The chandelier was added under the stairs to give much-needed light – and to replace the one hot-wired and hanging from a screw-hook in the trim. Yikes!


If you’re wondering… The doorway straight ahead steps down onto what was once the back porch.

Old house09



No more hole in the wood floor!  A fantastic floor man (and a tip I’ll share with you next week) made that bad memory virtually a thing of the past.

Old house08



To the right of the front door are these original (heavy!) pocket doors that close off Renaissance Man’s study. I’ve given you peeks behind those doors in the past, but next time I’ll give you the scoop on that room. It held the solution to the hole-in-the-floor problem.

Old house07


Curious about the other door on the right? It goes into the dining room. You’ll have to wait for that one…


Is this the kind of space you expected to see before you walked through the front door?  Any questions for me?


If you missed Part One of this old house renovation story, check out In The Beginning.


I’ll be joining:

Amaze Me Monday @ Dwellings–The Heart of Your Home

Metamorphosis Monday at Between Naps on the Porch



  1. Such a beautiful home, so much character. I love all the dark, rich, wood! Would love for you to share at Amaze Me Monday!

  2. What a beauty! Thanks for sharing! I love all of the old wood.

    Visiting from Amaze Me Monday.


  3. What a wonderful old house. We have the same pocket doors in our house the only difference our have copper handles. This house was in pretty good shape when we moved in. We are in the process of trying to preserve the back portion of the house and have taken out about 50 years worth of (improvements, for that time) out, by opening the firplaces and exposing the heart pine floors.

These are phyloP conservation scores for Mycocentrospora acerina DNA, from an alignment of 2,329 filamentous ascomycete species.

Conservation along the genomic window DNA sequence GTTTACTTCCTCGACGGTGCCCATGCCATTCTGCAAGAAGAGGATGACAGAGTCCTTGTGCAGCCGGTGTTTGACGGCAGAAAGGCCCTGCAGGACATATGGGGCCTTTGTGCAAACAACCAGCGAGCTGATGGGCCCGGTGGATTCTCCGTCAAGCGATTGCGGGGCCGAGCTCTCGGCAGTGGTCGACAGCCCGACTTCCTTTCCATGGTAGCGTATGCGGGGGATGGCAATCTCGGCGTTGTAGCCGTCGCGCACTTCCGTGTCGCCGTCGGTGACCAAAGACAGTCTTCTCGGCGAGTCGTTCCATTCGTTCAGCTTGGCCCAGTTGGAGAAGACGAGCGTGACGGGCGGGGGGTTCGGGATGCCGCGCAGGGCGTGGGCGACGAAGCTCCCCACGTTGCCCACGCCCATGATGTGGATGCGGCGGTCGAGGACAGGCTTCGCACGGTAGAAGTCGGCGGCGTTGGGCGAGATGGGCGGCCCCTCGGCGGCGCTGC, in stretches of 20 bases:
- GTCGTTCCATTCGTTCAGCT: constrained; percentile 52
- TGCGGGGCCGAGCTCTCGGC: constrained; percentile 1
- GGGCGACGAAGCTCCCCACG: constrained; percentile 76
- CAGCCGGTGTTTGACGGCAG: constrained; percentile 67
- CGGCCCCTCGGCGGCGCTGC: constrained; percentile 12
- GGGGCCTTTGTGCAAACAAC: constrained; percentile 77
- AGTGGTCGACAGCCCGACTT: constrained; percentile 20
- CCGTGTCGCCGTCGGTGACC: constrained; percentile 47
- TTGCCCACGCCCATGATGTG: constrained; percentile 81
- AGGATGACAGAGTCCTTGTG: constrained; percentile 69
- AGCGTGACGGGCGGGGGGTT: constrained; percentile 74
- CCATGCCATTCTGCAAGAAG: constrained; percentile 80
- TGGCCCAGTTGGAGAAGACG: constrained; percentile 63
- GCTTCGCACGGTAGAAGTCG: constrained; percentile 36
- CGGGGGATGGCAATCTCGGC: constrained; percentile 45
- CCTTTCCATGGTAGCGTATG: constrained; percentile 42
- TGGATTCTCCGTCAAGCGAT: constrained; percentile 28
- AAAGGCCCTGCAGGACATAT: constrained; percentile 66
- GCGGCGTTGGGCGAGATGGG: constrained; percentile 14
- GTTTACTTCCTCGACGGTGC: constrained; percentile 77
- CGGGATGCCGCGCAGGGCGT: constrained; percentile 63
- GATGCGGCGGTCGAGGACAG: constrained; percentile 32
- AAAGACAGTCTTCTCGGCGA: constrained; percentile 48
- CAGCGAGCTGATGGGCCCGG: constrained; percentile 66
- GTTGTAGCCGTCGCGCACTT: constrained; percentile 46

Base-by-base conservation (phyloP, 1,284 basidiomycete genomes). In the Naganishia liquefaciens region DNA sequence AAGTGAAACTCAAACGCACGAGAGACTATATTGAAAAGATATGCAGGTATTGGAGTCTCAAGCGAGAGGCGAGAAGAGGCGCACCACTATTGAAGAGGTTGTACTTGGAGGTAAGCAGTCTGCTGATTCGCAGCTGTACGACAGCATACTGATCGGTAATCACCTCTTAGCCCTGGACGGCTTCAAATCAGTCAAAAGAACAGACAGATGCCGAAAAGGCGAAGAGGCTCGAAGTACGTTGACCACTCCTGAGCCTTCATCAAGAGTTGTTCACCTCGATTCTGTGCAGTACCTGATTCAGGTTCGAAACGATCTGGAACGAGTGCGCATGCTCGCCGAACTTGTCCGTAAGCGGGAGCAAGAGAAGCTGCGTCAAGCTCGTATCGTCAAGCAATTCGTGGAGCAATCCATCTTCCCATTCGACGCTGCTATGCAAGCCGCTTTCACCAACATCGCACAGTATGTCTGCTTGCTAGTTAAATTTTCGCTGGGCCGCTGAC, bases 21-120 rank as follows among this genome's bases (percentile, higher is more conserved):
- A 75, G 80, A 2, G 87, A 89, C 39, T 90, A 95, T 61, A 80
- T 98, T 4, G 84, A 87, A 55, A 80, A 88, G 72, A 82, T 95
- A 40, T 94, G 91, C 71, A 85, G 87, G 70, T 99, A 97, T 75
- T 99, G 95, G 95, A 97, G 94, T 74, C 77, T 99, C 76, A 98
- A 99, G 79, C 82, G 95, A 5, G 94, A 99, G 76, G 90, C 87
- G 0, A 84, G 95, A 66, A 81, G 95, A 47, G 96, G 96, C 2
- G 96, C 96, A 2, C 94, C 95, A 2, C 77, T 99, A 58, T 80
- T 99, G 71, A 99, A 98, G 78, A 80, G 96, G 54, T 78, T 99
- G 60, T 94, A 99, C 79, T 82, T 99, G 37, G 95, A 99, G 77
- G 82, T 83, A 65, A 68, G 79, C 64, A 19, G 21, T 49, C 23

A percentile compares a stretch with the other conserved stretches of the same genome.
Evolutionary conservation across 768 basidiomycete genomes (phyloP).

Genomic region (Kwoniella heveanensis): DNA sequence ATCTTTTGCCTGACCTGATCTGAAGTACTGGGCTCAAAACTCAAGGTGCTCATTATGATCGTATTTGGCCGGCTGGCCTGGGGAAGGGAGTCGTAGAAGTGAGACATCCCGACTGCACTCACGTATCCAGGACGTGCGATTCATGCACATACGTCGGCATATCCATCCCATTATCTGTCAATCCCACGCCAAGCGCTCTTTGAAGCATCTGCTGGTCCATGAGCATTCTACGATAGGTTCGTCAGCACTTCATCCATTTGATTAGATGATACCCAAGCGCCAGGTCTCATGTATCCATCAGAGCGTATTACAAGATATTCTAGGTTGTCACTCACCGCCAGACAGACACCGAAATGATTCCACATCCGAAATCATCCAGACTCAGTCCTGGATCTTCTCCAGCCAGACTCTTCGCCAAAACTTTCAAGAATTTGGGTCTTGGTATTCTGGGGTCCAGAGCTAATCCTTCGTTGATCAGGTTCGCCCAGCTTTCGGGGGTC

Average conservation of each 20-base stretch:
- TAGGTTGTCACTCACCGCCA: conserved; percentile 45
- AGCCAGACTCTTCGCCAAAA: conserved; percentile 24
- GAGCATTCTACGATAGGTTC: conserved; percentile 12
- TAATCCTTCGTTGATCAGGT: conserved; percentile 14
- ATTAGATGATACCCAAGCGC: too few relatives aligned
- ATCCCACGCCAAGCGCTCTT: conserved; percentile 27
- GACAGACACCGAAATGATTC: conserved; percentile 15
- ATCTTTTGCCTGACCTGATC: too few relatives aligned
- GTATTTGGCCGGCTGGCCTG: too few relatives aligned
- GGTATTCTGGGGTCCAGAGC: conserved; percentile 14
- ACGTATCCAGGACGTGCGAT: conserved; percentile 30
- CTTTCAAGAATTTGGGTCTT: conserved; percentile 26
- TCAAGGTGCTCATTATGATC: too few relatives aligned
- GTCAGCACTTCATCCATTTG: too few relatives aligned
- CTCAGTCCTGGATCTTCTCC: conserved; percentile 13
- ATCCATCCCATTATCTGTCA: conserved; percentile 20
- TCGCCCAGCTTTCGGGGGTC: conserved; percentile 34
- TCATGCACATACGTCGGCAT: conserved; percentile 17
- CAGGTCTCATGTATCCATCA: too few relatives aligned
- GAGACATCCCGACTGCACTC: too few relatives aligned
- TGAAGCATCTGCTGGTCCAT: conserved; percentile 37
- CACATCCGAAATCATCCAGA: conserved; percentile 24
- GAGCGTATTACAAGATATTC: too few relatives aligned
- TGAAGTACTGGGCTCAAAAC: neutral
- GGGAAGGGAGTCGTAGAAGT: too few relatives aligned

4. I know that I have said I’m OK with God’s continued No about restoring an old house, but when I see a true old beauty, even in pictures, my heart still skips a beat. I can’t describe the feeling I get inside an old house. You would have to live inside my spirit to understand. It’s like I just belong there. Yours is just beautiful to me, and I’m so thrilled to be able to take tours.

  5. Wow, love the wood details, the floors. All the hard work, aka… love….you put into your home. I think it’s wonderful. I could happily nap, live or eat on your front porch by the way 🙂

  6. Susan, your home is gorgeous. The next owner will be blessed to live with the love you have instilled within the walls.

  7. I love, love, love old houses, Susan, so this tour was a real treat! I know how you’ve opened your heart to this home (among other things! 🙂 ). Thanks for stopping by and commenting on my candleleight “survival kit” LOL…Last time I checked around 11 pm we were at -7F and still dropping! Expected to be in the -teens tomorrow! All schools, church activities, etc. already closed. It’s crazy!! Stay warm and cozy in your home! (We’re thankful for heat and electricity among many other things!) ~Zuni

  8. Thanks for stopping by and your kind comments. I really enjoyed seeing your home. Stay warm and safe.

  9. What a charming home. I know this renovation is a labor of love. I too have an older home which we bought about 7 years ago and the projects never stop. But it is so rewarding and satisfying. There is nothing like the warmth and character of an older home. Beautifully done.

  10. Marylyn Miles says:

    Love your Beautiful Home and all the work is worth every moment, it will bring so much Happiness to you both. Enjoy seeing the progress with each post!!!

  11. THOSE POCKET DOORS….be still my heart! <3
    I'm obsessed with this series!